Do PDMPs Influence Opioid Drug Overdose Rates?

Sarah T. Melton, PharmD

Disclosures

June 28, 2019

On the heels of the US Department of Health and Human Services (HHS) declaring in 2017 that the opioid crisis is a nationwide public health emergency,[1] HHS released a five-point Opioid Strategy that included strengthening public health data reporting and collection as a top priority.[2] Such reporting and collection includes data from Prescription Drug Monitoring Programs (PDMPs). Effective PDMPs facilitate the statewide collection, analysis, and reporting of information on the prescribing, dispensing, and use of prescription drugs. All US states, with the exception of Missouri, have PDMP legislation in place.[3]

Early PDMPs were primarily established for law enforcement in the regulation of controlled substance prescribing and dispensing practices.These objectives remain important, but most PDMPs today have shifted in focus to enhance patient care and to help develop drug misuse prevention and treatment strategies, especially in the area of opioid medications.[3]

While data on the influence of PDMPs on opioid overdose rates are limited, Fink and colleagues[4] recently examined whether the implementation of PDMPs was associated with any changes in nonfatal and fatal drug overdoses. In a systematic review, the authors identified 17 studies that evaluated implementation, program features, or both, and robustness of various PDMPs.Of 10 studies evaluating the effect that implementation had on fatal drug overdose rates, three showed a decrease, six showed no change, and one actually reported an increase. Of six studies evaluating the association between implementation and heroin-related overdose rates, three reported an increase and three others found a nonsignificant decrease.

This study had its limitations. The quality of evidence was low overall. All studies were observational in nature, and most had inadequate control for confounding factors and no adjustment for competing laws or policies that could affect overdose rates (eg, medical or recreational cannabis laws, Good Samaritan protection, naloxone distribution). Additionally, the identified studies varied in their analysis methods and outcome measurements.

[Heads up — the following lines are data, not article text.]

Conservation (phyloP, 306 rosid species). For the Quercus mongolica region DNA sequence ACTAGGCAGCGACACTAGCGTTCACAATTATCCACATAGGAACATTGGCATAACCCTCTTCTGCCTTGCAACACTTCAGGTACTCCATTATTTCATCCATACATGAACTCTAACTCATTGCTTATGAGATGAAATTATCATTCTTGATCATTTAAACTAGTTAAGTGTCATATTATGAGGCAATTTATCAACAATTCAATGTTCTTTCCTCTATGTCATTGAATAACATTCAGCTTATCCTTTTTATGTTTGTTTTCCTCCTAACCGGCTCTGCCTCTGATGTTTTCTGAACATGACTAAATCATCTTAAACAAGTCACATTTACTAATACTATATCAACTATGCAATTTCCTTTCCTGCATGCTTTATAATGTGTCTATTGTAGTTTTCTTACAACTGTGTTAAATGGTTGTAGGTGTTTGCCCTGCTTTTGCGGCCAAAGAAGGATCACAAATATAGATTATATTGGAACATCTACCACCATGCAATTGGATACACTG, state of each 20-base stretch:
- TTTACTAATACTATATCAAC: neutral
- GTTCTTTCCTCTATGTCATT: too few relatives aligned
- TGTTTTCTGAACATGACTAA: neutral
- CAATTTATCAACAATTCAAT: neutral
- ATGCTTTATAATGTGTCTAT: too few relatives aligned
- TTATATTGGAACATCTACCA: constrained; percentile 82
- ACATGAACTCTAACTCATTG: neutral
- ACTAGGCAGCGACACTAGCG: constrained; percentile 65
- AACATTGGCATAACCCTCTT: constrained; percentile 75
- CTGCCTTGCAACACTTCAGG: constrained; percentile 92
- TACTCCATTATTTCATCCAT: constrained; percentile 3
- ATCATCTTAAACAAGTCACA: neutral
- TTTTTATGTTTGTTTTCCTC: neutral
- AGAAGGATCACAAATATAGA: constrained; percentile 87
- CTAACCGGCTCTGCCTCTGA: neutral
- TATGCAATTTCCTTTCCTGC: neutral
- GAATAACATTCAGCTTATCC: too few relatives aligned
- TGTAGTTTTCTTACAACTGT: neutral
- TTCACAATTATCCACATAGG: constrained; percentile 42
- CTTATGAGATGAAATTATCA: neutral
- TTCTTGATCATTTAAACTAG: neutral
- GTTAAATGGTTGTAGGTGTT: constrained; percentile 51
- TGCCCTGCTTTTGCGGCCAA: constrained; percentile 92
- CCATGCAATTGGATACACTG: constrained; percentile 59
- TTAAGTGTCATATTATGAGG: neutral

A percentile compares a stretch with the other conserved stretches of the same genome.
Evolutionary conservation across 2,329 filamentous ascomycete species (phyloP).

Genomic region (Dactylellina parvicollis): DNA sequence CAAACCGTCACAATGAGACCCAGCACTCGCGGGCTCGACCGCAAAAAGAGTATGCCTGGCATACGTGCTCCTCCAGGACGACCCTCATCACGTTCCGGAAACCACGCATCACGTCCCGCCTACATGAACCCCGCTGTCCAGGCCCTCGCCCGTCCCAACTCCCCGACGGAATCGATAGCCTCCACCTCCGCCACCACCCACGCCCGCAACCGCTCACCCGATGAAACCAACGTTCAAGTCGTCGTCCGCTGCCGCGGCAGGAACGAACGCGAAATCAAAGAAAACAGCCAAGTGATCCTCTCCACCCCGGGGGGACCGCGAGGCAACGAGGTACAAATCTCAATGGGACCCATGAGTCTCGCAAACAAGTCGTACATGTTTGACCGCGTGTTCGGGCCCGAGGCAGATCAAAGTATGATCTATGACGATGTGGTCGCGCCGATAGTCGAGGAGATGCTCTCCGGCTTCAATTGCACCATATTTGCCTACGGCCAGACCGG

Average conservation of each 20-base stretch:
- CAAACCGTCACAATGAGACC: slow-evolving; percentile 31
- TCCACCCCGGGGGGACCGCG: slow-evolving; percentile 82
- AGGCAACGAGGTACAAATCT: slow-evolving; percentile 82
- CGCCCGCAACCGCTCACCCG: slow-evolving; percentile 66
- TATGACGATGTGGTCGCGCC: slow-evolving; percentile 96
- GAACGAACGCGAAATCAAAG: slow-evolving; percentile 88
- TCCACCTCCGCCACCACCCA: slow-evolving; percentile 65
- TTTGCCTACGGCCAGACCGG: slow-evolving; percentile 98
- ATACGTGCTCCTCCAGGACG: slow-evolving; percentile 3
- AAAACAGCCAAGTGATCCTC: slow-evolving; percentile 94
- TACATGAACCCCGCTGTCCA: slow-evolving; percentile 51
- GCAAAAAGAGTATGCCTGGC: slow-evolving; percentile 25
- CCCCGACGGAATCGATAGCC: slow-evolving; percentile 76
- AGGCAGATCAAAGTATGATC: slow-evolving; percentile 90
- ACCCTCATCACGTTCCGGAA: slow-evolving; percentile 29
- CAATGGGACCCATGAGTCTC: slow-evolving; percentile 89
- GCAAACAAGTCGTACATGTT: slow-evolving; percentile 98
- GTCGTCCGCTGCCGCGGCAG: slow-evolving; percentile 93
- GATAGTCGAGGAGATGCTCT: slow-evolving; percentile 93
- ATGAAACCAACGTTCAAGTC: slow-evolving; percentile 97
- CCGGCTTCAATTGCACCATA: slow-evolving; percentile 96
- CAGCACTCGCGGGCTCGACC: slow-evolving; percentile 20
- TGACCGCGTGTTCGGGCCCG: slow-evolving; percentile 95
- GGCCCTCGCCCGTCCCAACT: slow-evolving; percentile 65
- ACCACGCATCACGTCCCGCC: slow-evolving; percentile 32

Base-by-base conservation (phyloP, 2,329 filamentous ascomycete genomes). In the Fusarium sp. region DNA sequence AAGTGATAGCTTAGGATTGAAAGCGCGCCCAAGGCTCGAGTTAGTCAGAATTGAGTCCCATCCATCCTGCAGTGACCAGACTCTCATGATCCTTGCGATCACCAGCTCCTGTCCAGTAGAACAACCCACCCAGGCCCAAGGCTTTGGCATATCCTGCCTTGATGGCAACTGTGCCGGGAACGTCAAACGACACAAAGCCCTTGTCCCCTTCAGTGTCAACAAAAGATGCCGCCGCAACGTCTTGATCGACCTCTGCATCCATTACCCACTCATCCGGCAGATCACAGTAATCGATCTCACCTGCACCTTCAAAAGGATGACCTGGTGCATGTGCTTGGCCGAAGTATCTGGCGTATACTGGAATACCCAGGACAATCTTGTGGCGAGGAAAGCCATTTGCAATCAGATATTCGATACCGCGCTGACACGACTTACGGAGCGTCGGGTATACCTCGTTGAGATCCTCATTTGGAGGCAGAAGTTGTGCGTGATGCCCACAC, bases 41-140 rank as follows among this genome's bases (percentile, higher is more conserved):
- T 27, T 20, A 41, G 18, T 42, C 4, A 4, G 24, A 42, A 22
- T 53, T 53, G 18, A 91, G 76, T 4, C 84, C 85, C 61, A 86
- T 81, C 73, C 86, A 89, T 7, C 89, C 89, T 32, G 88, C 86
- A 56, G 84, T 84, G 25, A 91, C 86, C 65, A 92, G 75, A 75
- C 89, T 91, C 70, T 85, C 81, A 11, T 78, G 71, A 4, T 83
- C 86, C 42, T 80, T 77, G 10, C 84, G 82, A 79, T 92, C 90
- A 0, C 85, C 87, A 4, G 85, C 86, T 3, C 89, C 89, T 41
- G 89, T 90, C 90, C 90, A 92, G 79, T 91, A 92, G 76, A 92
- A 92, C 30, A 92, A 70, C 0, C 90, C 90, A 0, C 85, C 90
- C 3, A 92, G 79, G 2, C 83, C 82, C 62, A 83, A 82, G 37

Certain features of PDMPs were shown to be associated with fewer opioid overdose deaths, however.[4] Those that authorize providers to access data, monitor both scheduled and nonscheduled drugs, have frequent data updates, and/or mandate provider review appear to have the best outcomes.

Currently, the evidence is insufficient to conclude whether implementation of PDMPs increases or decreases nonfatal or fatal drug overdoses. An unintended consequence of implementation may be an increase in overdoses linked to illicit opioid use (eg, heroin); therefore, with the implementation of PDMPs, other comprehensive efforts are needed to address the supply of heroin and other illegal drugs, and to engage patients with opioid use disorder in comprehensive treatment. More research is still needed to identify the best practices associated with PDMPs, in addition to community-level initiatives to address the unintended consequences.

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